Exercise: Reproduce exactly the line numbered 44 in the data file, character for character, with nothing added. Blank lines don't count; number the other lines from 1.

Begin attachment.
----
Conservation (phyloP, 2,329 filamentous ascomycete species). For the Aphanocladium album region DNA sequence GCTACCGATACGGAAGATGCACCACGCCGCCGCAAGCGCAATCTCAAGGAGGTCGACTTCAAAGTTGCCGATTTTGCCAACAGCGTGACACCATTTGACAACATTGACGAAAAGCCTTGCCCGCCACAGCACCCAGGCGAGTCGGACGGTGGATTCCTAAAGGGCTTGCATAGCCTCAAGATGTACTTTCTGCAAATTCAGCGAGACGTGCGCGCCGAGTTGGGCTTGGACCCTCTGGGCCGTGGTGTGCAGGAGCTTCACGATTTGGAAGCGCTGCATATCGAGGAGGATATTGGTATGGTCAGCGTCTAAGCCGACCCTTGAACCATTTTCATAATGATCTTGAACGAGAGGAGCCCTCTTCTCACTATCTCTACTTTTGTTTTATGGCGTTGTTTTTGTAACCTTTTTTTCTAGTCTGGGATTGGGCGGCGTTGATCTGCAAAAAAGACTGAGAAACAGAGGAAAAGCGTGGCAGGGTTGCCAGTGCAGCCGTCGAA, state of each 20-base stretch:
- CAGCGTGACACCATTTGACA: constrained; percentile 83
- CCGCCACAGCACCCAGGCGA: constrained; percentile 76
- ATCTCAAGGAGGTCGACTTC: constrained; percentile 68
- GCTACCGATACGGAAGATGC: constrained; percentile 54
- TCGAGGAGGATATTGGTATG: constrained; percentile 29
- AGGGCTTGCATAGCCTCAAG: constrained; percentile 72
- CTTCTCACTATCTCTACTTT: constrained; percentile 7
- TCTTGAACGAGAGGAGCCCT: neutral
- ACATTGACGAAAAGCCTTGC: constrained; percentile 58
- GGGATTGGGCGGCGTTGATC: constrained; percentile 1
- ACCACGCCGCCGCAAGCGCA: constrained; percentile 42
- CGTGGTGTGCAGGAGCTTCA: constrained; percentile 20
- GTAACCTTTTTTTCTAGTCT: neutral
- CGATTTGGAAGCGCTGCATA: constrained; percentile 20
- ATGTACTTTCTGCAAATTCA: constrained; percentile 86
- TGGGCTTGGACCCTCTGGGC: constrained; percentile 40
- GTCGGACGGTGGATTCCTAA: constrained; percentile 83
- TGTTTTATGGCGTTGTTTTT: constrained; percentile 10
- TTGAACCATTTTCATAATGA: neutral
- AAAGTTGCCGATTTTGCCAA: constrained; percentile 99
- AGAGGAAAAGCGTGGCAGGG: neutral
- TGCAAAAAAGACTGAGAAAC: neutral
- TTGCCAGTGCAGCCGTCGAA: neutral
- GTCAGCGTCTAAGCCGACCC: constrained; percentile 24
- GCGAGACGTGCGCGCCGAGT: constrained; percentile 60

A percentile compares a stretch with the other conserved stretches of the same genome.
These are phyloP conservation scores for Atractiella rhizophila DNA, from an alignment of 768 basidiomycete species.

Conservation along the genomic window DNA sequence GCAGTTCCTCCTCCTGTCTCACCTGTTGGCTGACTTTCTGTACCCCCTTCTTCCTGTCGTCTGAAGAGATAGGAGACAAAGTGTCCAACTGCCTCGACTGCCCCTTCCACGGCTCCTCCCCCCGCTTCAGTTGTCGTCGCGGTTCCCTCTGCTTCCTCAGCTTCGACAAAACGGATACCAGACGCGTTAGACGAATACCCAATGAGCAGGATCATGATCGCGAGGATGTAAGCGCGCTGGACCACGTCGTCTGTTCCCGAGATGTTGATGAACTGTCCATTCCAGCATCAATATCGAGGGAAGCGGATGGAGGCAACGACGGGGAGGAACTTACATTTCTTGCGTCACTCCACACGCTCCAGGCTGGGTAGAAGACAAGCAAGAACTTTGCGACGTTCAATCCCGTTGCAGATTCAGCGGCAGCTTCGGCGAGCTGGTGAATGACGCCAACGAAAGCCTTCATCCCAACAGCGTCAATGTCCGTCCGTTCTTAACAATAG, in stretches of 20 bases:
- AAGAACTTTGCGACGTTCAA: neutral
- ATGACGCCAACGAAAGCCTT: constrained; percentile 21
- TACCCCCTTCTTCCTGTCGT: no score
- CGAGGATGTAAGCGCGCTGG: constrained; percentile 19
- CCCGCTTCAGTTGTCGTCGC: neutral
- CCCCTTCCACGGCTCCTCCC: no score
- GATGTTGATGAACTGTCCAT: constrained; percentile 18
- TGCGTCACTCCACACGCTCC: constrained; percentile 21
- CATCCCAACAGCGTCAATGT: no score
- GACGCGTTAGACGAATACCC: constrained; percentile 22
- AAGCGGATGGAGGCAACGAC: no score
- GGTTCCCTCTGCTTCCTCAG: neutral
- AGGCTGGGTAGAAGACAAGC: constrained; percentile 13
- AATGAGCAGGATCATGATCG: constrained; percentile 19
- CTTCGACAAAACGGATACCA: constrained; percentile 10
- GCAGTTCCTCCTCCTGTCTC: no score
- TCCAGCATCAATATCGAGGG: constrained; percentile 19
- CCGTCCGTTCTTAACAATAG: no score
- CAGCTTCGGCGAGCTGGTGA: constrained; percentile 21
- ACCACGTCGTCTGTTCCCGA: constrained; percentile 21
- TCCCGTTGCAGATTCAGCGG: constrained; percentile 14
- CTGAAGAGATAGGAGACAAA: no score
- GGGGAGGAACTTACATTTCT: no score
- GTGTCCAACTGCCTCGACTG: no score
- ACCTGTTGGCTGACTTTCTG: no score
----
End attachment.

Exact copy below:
- CTTCGACAAAACGGATACCA: constrained; percentile 10